Govt bans futures trading in seven commodities. Here’s all you need to know
The government on Monday suspended futures trading in seven agricultural commodities with immediate effect to keep a check on rising food prices and inflationary pressures.
The Securities and Exchange Board of India (SEBI) issued directions to stock exchanges running a commodity derivatives exchange to suspend trading in the seven commodities.
So, what are these seven commodities?
SEBI said futures trading won’t be allowed in paddy (non-basmati), wheat, soybean as well as soya-derived products, crude palm oil, and moong, a type of pulse.
Futures trading in chana and mustard seed as well as agricultural products derived from mustard, which were banned in August and October, are also part of the list.
How long is the ban for? And what happens to existing contracts?
The ban has been implemented for a period of one year. “No new contract shall be launched till further order,” SEBI said, adding that “no new positions will be allowed to be taken in running contracts”.
SEBI has, however, allowed traders to square off existing positions in running contracts.
Why did the government impose the ban?
The ban is aimed at controlling inflation, especially after data last week showed that India’s wholesale price index (WPI) inflation hit a record high of 14.23% in November. This is the highest level for WPI inflation since the launch of the 2011-12 series. In fact, WPI inflation remained in double digits for the eighth straight month in November.
High WPI inflation raises fears of a spike in retail inflation in coming months. Rising retail inflation, in turn, raises the likelihood of monetary tightening measures by the Reserve Bank of India (RBI).
Retail inflation as measured by the Consumer Price Index (CPI) stood at 4.91% for November 2021, a three-month high. While this is lower than the level of 6.93% in November 2020, the fact that inflation climbed despite a cut in petroleum prices has worried policymakers.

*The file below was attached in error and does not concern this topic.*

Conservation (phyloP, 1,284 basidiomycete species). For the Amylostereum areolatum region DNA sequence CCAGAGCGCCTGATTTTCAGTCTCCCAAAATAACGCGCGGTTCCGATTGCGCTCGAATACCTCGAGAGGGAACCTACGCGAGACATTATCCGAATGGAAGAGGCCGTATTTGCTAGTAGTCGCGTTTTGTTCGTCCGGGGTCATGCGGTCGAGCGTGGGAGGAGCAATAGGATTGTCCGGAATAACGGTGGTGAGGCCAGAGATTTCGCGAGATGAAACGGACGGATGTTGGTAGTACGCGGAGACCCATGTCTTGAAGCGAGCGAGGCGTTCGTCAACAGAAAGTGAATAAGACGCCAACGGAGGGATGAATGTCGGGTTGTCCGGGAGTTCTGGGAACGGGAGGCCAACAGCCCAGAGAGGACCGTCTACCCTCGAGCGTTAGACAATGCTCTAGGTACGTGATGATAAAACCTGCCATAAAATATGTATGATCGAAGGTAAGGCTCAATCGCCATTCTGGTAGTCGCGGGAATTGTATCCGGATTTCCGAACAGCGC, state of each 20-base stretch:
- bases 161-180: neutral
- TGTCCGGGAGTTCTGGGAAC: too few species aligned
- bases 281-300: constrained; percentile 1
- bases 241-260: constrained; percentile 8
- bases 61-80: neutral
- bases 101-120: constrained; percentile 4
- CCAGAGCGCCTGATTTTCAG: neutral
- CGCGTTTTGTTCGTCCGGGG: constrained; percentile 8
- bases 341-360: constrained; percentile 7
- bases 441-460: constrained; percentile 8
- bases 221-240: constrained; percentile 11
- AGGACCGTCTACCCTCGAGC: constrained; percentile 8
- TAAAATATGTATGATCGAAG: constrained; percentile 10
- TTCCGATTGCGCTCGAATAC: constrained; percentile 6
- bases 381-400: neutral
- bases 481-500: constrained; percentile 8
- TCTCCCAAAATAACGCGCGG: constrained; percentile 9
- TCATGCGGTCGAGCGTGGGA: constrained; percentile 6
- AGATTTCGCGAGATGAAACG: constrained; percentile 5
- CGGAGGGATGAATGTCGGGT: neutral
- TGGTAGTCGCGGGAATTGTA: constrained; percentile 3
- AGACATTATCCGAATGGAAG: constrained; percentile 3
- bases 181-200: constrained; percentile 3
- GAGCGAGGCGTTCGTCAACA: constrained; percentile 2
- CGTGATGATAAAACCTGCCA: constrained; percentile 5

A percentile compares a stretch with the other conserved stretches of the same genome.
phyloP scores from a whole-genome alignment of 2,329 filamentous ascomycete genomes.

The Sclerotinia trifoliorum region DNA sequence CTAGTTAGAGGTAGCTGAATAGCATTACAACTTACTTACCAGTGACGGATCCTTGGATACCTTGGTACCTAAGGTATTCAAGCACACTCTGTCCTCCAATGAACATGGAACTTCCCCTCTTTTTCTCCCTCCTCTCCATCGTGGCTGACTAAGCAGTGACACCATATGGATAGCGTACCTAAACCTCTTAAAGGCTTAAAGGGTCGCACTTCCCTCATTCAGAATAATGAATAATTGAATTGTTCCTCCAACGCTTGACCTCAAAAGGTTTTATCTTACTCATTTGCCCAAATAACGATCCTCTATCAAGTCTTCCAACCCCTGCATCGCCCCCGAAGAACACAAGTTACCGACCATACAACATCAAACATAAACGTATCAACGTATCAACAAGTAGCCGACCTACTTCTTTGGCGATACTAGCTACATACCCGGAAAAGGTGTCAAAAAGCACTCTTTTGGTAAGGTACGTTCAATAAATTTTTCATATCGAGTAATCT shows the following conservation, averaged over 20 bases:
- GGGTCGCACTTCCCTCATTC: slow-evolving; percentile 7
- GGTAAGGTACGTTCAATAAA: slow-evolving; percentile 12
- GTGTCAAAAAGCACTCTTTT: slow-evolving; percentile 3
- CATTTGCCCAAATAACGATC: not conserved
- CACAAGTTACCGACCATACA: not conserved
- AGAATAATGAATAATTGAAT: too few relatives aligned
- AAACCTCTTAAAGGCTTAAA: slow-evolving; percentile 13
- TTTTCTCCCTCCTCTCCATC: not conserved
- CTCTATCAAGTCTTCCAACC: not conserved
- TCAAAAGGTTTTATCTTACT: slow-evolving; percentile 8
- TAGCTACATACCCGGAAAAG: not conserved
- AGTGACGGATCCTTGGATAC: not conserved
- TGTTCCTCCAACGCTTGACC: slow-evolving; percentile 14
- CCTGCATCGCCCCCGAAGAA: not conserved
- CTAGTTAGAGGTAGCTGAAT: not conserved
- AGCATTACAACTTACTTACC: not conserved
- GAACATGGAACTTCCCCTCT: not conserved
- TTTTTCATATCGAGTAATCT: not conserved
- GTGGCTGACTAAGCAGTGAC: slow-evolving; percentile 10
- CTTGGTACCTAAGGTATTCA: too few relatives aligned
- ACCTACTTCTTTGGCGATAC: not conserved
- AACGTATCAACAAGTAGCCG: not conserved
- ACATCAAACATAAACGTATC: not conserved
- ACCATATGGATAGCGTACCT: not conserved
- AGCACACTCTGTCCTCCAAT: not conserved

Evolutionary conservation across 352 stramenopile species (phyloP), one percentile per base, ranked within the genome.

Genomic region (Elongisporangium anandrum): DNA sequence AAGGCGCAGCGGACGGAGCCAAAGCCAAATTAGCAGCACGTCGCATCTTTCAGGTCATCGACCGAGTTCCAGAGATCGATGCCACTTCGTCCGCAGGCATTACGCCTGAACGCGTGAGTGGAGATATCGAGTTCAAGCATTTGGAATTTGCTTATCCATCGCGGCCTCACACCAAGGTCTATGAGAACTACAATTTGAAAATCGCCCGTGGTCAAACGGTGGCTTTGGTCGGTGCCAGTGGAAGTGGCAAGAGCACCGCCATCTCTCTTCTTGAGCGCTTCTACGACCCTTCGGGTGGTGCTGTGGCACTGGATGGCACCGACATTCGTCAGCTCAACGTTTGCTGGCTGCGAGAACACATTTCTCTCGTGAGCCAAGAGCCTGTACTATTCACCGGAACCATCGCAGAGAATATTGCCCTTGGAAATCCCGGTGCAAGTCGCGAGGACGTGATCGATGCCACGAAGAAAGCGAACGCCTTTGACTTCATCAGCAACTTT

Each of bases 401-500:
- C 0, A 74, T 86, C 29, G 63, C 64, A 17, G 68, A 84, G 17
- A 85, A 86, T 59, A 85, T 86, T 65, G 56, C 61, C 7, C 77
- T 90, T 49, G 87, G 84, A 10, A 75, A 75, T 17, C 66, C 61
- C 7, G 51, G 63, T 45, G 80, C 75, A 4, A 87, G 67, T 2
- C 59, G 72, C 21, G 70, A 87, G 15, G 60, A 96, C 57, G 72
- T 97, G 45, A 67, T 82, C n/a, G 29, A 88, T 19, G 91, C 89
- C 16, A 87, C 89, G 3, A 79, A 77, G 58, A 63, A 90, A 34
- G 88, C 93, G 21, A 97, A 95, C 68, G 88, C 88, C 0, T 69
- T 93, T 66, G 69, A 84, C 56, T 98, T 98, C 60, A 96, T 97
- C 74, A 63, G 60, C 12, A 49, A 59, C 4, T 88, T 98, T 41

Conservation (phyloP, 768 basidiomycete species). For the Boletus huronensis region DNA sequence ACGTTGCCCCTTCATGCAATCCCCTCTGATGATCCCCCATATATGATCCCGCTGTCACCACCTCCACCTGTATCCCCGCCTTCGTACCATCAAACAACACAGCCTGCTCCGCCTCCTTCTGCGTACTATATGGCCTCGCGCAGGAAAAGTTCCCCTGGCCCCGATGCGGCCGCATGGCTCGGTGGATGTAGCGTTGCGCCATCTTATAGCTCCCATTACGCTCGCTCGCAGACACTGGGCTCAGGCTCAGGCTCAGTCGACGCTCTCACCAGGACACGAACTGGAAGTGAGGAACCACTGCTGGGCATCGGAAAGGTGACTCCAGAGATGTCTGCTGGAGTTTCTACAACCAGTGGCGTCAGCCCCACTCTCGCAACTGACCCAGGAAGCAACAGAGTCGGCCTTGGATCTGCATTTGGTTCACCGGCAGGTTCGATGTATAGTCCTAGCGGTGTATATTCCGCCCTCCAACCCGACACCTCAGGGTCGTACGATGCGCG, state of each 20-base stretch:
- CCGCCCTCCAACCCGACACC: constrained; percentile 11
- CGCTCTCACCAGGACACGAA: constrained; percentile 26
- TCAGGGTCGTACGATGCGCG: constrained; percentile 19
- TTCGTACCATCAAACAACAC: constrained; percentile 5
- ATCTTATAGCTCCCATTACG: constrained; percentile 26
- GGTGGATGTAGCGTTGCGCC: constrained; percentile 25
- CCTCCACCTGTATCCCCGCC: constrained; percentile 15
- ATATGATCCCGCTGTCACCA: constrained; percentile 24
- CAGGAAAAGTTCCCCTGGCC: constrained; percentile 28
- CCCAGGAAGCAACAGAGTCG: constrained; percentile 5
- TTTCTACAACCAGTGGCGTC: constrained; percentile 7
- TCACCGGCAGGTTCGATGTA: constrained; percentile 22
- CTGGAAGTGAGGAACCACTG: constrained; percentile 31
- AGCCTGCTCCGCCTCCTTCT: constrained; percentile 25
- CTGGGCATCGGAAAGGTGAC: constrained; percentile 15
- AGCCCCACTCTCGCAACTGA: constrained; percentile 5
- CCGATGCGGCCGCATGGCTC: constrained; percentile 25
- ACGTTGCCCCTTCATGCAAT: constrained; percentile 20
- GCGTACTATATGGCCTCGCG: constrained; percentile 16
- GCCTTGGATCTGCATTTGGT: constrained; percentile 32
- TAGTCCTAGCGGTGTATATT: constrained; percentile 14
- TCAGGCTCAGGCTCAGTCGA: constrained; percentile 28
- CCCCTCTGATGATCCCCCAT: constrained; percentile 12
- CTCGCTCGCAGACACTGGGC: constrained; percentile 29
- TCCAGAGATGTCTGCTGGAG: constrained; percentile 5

Moreover, the November data showed a spike in food inflation to 1.87% from 0.85% in October due to rise in prices of vegetables. Clothing and footwear inflation was 7.94% in November from 7.39% in October.
Is inflation a concern in other countries, too?
Yes, it is. In fact, while the RBI kept its policy rates unchanged earlier this month to support economic recovery, some major central banks around the world have already started focusing on controlling inflation.
Rising inflation is a major global concern with central banks adopting a more hawkish monetary policy stance and tapering fiscal stimulus measures (bond-purchase programmes) that were introduced in early 2020 due to the coronavirus pandemic.
So, what actions specifically have other central banks taken so far?
Last week, the Bank of England became the first major central bank in the world to raise interest rates since the beginning of the pandemic.
In a move that shocked equity investors, the BoE raised the bank rate to 0.25% from 0.1%. It said it had to act fearing that inflation would reach three times its target level of 6% by April next year even as current threats of the Omicron coronavirus variant sweeps Britain.
The US Federal Reserve avoided any drastic changes to its monetary policy last week. But it announced it would speed up the end of bond purchases and paved the way for two-three interest rate hikes by the end of 2022 due to high inflation.
The eurozone’s European Central Bank also confirmed it would stop purchases under a bond-buying programme in March 2022.
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